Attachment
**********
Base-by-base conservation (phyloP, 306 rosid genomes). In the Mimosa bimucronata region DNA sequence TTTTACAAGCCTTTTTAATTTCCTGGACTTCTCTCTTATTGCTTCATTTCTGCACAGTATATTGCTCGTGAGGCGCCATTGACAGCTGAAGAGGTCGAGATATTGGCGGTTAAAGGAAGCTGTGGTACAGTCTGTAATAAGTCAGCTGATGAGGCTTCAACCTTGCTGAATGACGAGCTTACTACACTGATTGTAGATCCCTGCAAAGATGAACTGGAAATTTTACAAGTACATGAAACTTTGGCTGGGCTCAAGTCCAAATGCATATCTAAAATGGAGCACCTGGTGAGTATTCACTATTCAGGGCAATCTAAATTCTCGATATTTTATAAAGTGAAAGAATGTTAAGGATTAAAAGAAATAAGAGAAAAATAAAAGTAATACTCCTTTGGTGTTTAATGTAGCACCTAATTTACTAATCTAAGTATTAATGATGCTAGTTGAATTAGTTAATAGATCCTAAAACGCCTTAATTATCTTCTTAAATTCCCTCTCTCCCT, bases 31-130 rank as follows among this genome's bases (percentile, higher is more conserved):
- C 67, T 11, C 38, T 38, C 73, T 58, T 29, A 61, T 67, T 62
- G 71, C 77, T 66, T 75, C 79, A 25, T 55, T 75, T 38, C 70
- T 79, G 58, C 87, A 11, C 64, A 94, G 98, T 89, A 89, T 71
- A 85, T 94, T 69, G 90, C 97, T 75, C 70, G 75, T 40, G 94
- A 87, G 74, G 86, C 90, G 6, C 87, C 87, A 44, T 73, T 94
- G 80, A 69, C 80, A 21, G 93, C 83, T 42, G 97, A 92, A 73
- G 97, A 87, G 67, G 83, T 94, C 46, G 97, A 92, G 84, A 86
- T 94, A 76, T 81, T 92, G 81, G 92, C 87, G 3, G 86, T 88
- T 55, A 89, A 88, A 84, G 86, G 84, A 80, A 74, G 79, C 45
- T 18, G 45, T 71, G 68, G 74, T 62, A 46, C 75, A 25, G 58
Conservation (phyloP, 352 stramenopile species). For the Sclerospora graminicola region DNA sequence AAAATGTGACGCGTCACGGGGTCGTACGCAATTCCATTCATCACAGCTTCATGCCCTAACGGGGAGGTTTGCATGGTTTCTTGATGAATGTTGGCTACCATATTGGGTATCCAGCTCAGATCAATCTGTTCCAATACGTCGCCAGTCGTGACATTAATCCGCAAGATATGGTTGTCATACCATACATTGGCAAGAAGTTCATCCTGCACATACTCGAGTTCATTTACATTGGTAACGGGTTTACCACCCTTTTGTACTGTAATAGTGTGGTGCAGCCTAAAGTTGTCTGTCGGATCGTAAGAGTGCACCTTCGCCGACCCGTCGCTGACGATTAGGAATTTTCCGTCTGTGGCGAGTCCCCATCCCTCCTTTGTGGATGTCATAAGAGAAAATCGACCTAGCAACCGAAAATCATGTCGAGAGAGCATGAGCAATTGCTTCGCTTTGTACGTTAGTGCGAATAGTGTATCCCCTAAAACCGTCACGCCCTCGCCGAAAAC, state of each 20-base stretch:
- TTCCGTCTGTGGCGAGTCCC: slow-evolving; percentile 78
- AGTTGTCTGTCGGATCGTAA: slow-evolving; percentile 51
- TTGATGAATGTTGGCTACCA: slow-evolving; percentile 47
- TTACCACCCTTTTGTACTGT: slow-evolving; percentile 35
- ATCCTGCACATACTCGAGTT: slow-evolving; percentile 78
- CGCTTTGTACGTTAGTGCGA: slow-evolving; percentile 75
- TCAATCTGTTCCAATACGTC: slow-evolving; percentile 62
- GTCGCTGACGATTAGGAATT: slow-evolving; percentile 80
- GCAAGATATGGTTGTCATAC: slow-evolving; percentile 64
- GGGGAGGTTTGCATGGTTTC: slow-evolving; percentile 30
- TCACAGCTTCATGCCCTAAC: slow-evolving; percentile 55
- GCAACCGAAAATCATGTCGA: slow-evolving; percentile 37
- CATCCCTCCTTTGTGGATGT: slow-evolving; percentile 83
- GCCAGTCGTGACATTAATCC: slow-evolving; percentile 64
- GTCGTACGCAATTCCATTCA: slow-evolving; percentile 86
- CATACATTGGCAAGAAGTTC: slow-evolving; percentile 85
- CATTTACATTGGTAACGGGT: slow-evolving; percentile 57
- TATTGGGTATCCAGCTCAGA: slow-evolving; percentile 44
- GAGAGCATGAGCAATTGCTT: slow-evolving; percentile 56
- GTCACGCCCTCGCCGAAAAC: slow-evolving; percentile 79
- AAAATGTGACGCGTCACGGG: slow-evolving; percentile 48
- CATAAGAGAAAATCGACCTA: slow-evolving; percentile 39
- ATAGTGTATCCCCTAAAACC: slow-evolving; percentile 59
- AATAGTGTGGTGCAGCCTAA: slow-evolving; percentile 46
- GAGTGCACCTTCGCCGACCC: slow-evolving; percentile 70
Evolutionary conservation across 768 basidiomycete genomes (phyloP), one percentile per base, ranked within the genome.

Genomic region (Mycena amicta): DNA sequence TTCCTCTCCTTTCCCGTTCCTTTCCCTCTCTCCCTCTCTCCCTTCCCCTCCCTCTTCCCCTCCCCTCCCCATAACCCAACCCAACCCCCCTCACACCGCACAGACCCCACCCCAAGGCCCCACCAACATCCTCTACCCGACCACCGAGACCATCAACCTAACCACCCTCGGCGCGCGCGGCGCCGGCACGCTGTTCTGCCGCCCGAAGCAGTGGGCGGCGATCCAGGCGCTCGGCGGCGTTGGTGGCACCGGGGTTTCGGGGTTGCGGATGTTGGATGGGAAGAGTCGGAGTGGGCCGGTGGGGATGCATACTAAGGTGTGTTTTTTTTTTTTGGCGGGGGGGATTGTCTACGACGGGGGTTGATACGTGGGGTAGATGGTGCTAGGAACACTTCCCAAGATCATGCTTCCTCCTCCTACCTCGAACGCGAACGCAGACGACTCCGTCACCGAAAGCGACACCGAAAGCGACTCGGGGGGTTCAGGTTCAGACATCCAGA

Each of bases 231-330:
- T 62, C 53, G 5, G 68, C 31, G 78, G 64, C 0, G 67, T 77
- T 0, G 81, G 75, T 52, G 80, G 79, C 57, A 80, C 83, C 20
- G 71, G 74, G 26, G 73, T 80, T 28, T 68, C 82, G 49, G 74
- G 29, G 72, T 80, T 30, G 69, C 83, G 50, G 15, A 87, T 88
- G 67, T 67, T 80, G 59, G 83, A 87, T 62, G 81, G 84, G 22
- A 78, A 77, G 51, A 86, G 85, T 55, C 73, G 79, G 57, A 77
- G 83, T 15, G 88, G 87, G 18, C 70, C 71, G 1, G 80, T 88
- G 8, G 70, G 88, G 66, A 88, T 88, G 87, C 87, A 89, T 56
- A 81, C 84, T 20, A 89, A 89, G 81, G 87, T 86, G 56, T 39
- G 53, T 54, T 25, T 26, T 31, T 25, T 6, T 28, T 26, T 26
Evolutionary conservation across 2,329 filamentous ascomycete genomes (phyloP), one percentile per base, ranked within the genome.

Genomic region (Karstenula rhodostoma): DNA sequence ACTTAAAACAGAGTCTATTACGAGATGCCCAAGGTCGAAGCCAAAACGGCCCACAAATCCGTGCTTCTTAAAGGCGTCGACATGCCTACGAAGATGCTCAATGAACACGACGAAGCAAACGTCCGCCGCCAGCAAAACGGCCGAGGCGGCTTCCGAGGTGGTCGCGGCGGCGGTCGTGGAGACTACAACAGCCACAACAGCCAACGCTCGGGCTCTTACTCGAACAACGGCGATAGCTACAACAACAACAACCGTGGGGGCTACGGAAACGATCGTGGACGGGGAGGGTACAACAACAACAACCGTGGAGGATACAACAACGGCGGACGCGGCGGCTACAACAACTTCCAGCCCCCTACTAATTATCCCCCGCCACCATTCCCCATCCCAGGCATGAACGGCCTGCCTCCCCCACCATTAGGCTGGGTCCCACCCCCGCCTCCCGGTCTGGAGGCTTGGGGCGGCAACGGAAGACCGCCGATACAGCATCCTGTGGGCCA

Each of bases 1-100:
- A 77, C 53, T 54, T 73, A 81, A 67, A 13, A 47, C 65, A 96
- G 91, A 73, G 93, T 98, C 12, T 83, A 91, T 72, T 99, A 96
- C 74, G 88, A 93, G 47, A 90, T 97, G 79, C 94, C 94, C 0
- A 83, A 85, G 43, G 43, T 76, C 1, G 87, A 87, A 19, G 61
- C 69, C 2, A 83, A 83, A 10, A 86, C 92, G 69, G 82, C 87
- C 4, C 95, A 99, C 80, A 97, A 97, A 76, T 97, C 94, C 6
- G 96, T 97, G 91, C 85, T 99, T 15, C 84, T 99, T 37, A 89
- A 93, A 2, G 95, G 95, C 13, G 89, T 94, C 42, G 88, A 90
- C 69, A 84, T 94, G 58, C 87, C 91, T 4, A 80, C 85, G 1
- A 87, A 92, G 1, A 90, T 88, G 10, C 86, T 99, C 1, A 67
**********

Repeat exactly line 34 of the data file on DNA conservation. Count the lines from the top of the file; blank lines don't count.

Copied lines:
- CATAAGAGAAAATCGACCTA: slow-evolving; percentile 39